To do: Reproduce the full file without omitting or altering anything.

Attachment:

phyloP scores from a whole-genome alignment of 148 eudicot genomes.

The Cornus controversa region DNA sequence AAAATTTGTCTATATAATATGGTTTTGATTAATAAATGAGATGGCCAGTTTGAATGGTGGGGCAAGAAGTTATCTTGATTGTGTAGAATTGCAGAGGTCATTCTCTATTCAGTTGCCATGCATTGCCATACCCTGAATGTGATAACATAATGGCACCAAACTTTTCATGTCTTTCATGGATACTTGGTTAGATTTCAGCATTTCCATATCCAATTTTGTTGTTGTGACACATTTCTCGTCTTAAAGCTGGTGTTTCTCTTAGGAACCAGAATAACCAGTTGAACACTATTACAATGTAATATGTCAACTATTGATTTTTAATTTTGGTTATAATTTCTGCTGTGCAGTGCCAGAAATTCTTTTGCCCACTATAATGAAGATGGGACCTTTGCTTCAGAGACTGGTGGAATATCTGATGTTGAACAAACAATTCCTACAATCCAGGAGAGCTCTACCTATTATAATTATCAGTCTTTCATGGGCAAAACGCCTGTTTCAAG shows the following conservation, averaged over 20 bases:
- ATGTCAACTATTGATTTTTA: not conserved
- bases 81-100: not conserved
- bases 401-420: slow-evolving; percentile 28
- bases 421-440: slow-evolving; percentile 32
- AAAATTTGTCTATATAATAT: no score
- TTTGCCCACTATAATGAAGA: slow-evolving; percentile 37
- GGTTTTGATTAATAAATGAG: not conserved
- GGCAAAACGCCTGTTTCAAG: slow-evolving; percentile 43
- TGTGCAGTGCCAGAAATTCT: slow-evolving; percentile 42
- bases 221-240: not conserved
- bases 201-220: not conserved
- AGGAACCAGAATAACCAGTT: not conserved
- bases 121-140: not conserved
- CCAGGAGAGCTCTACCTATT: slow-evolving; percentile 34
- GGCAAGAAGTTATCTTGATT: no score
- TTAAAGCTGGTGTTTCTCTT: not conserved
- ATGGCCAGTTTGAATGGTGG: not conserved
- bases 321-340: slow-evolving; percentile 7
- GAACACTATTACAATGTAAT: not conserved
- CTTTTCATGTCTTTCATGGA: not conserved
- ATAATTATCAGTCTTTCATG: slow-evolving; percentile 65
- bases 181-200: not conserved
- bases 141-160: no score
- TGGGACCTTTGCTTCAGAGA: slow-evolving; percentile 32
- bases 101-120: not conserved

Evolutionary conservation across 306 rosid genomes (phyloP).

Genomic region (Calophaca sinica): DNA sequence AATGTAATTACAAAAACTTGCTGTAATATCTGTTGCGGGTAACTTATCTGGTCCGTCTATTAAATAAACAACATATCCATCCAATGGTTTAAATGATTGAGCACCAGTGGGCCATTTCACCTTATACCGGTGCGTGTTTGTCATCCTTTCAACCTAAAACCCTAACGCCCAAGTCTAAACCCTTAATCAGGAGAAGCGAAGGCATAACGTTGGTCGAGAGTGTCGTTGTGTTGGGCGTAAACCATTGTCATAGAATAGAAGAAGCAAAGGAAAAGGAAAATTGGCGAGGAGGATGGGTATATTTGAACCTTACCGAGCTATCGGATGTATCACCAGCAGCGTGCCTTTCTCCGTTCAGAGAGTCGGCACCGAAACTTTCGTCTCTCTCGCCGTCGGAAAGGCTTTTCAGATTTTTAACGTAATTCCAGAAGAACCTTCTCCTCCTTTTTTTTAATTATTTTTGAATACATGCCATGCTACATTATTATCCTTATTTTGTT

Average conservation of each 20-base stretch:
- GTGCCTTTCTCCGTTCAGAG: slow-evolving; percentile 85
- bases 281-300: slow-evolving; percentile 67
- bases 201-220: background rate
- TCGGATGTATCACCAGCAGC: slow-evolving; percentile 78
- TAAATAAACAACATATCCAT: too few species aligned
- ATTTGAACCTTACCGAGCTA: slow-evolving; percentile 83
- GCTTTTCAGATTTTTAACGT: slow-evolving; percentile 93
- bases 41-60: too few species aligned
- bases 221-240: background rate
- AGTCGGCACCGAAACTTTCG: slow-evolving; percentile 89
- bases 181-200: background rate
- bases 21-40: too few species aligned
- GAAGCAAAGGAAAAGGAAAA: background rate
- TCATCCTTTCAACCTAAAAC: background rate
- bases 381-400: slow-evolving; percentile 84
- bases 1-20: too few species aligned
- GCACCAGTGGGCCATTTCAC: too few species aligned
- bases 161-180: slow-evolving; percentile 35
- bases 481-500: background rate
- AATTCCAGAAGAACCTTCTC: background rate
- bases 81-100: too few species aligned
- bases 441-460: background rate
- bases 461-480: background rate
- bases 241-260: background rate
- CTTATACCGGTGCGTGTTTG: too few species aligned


phyloP scores from a whole-genome alignment of 148 eudicot genomes.

The Cornus controversa region DNA sequence AAAATTTGTCTATATAATATGGTTTTGATTAATAAATGAGATGGCCAGTTTGAATGGTGGGGCAAGAAGTTATCTTGATTGTGTAGAATTGCAGAGGTCATTCTCTATTCAGTTGCCATGCATTGCCATACCCTGAATGTGATAACATAATGGCACCAAACTTTTCATGTCTTTCATGGATACTTGGTTAGATTTCAGCATTTCCATATCCAATTTTGTTGTTGTGACACATTTCTCGTCTTAAAGCTGGTGTTTCTCTTAGGAACCAGAATAACCAGTTGAACACTATTACAATGTAATATGTCAACTATTGATTTTTAATTTTGGTTATAATTTCTGCTGTGCAGTGCCAGAAATTCTTTTGCCCACTATAATGAAGATGGGACCTTTGCTTCAGAGACTGGTGGAATATCTGATGTTGAACAAACAATTCCTACAATCCAGGAGAGCTCTACCTATTATAATTATCAGTCTTTCATGGGCAAAACGCCTGTTTCAAG shows the following conservation, averaged over 20 bases:
- ATGTCAACTATTGATTTTTA: not conserved
- bases 81-100: not conserved
- bases 401-420: slow-evolving; percentile 28
- bases 421-440: slow-evolving; percentile 32
- AAAATTTGTCTATATAATAT: no score
- TTTGCCCACTATAATGAAGA: slow-evolving; percentile 37
- GGTTTTGATTAATAAATGAG: not conserved
- GGCAAAACGCCTGTTTCAAG: slow-evolving; percentile 43
- TGTGCAGTGCCAGAAATTCT: slow-evolving; percentile 42
- bases 221-240: not conserved
- bases 201-220: not conserved
- AGGAACCAGAATAACCAGTT: not conserved
- bases 121-140: not conserved
- CCAGGAGAGCTCTACCTATT: slow-evolving; percentile 34
- GGCAAGAAGTTATCTTGATT: no score
- TTAAAGCTGGTGTTTCTCTT: not conserved
- ATGGCCAGTTTGAATGGTGG: not conserved
- bases 321-340: slow-evolving; percentile 7
- GAACACTATTACAATGTAAT: not conserved
- CTTTTCATGTCTTTCATGGA: not conserved
- ATAATTATCAGTCTTTCATG: slow-evolving; percentile 65
- bases 181-200: not conserved
- bases 141-160: no score
- TGGGACCTTTGCTTCAGAGA: slow-evolving; percentile 32
- bases 101-120: not conserved

Evolutionary conservation across 306 rosid genomes (phyloP).

Genomic region (Calophaca sinica): DNA sequence AATGTAATTACAAAAACTTGCTGTAATATCTGTTGCGGGTAACTTATCTGGTCCGTCTATTAAATAAACAACATATCCATCCAATGGTTTAAATGATTGAGCACCAGTGGGCCATTTCACCTTATACCGGTGCGTGTTTGTCATCCTTTCAACCTAAAACCCTAACGCCCAAGTCTAAACCCTTAATCAGGAGAAGCGAAGGCATAACGTTGGTCGAGAGTGTCGTTGTGTTGGGCGTAAACCATTGTCATAGAATAGAAGAAGCAAAGGAAAAGGAAAATTGGCGAGGAGGATGGGTATATTTGAACCTTACCGAGCTATCGGATGTATCACCAGCAGCGTGCCTTTCTCCGTTCAGAGAGTCGGCACCGAAACTTTCGTCTCTCTCGCCGTCGGAAAGGCTTTTCAGATTTTTAACGTAATTCCAGAAGAACCTTCTCCTCCTTTTTTTTAATTATTTTTGAATACATGCCATGCTACATTATTATCCTTATTTTGTT

Average conservation of each 20-base stretch:
- GTGCCTTTCTCCGTTCAGAG: slow-evolving; percentile 85
- bases 281-300: slow-evolving; percentile 67
- bases 201-220: background rate
- TCGGATGTATCACCAGCAGC: slow-evolving; percentile 78
- TAAATAAACAACATATCCAT: too few species aligned
- ATTTGAACCTTACCGAGCTA: slow-evolving; percentile 83
- GCTTTTCAGATTTTTAACGT: slow-evolving; percentile 93
- bases 41-60: too few species aligned
- bases 221-240: background rate
- AGTCGGCACCGAAACTTTCG: slow-evolving; percentile 89
- bases 181-200: background rate
- bases 21-40: too few species aligned
- GAAGCAAAGGAAAAGGAAAA: background rate
- TCATCCTTTCAACCTAAAAC: background rate
- bases 381-400: slow-evolving; percentile 84
- bases 1-20: too few species aligned
- GCACCAGTGGGCCATTTCAC: too few species aligned
- bases 161-180: slow-evolving; percentile 35
- bases 481-500: background rate
- AATTCCAGAAGAACCTTCTC: background rate
- bases 81-100: too few species aligned
- bases 441-460: background rate
- bases 461-480: background rate
- bases 241-260: background rate
- CTTATACCGGTGCGTGTTTG: too few species aligned